Business, Features

Female professionals talk gender disparities in tech industry

Hala Hanna, director of economic prosperity at Solve, shares results of MIT Solvers workshop at [email protected] Tuesday afternoon. PHOTO BY JENNI TODD/ DAILY FREE PRESS STAFF

Last summer, Silicon Valley was hot with controversy: Uber’s sexual harassment scandal, the sexist Google memo and numerous sexual harassment lawsuits filed against tech companies.

On Sunday, [email protected] kicked off the Forbes Under 30 Summit with a day of programming titled, “[email protected] Under 30: Closing the Tech Gap.” It’s an event that comes at a crucial time for women in the technology field, said Ruthie Ackerman, deputy editor of [email protected] and Boston University College of Arts and Sciences graduate.

“It’s such a critical moment because we are seeing so much attention being paid to women in the tech industry, not only Silicon Valley but across the board,” Ackerman told The Daily Free Press. “Enough things have happened — sexual harassment [and] people behaving badly — that there’s actually media attention for the first time on the issue of the gender gap and the pay gap in tech.”

Bozoma Saint John, the recently appointed chief brand officer of Uber, began the day’s presentations with her keynote, “Making Bold Moves.”

“It’s Sunday morning … and I grew up in church,” Saint John said. “So let’s just pretend for today. I am your preacher, with my boobs out, which is so inappropriate but totally fine!”

During her keynote, Saint John recollected her lifelong experience of standing out, from her childhood to working in Silicon Valley.

“It’s no secret that there’s a lack of diversity in Silicon Valley. I mean, there are not a lot of people wearing glittery skirts around Silicon Valley,” Saint John said, gesturing to her glittery pink frock with a laugh. “But that, to me, is actually quite beautiful.”

Reflecting on those experiences, Saint John said authenticity is key to making a genuine impact.

“Bring your whole self to work,” Saint John said. “It is the reason I am able to make a difference, because I’m not trying to copy anything else.”

In later panels, many speakers discussed the value of authenticity in the face of scrutiny.

Asmau Ahmed, founder of fashion startup Plum Perfect, revealed that she used to hide her gender when arranging meetings with investors. She said it’s something she regrets.

Rebecca Novak of ScriptEd, an organization that teaches coding skills to students in under-funded high schools speaks at [email protected]: Closing the Tech Gap Sunday afternoon. PHOTO BY JENNI TODD/ DAILY FREE PRESS STAFF

“I’m not proud of it,” Ahmed said during her panel. “I would make my resume gender neutral, and, from my name, most people thought I was a guy. I took my photo out of my LinkedIn profile, not my proudest moment.”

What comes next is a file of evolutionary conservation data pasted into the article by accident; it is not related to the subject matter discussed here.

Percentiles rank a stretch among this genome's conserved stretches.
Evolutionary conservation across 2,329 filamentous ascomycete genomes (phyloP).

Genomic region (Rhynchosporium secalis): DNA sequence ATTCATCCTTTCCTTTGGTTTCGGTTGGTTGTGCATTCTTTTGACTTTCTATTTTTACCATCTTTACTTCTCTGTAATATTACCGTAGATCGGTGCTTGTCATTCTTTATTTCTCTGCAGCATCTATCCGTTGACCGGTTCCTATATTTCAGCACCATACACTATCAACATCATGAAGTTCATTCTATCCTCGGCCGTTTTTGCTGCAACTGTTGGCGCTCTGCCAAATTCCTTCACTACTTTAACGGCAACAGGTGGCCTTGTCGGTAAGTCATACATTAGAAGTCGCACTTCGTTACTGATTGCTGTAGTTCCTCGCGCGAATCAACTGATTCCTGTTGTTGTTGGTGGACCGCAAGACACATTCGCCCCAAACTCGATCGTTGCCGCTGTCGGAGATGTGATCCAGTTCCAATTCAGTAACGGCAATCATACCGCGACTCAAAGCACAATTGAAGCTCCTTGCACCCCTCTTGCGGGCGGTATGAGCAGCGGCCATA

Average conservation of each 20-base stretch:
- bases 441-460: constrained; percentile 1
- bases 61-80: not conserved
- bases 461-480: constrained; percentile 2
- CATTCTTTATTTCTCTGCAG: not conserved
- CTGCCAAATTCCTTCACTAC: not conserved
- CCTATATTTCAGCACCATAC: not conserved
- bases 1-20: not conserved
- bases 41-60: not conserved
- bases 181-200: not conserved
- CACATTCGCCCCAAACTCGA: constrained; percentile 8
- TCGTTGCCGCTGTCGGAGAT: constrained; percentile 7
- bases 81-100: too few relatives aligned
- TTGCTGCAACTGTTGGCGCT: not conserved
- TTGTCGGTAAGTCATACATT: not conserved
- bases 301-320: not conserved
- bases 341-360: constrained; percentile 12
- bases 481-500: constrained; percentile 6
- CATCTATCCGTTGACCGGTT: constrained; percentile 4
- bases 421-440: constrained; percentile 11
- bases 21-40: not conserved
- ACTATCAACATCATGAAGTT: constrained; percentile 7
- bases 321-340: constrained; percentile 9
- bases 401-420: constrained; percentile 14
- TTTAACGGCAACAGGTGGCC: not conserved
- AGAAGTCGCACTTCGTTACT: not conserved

Ahmed said her strategy worked initially but ultimately backfired.

“I got more meetings,” Ahmed said. “But eventually, when I got seen, it all fell through. So, I stopped that … [and] I got less meetings, but I got meetings with people who wanted to meet with me.”

Much of the day focused on being true to oneself in male-dominated spaces, like the technology industry. Some panelists contemplated inclusivity in women-centric environments.

“Especially when it comes to ‘women’s networks,’ the white men of women’s networks are white women,” Natalia Oberti Noguera, founder and CEO of Pipeline Angels, told The Daily Free Press.

Pipeline Angels creates capital for women and feminine non-binary social entrepreneurs while prioritizing intersectionality and diversity, according to Oberti Noguera.

“[Privilege] can be fluid,” Oberti Noguera said. “Depending on the room we’re in, our role and our place in that room will change.”

Alexa Little, who attended the event, serves as the executive director of 7000 Languages, a nonprofit working to create free language-learning software for endangered languages. Little said she hoped to make connections that could expand her organization’s resources and capabilities.

“I’m not far from Boston,” Little said. “I’ve been trying to network with other people who are doing innovative things, to try and spread our resources and help people, if it’s possible.”

Little said her gender has impacted her experience working in tech.

“It’s tricky for me sometimes to know where to go with advice,” Little said. “People give me advice, and I just wonder, ‘Will this be interpreted the same way from a woman as it would be from a man?’”

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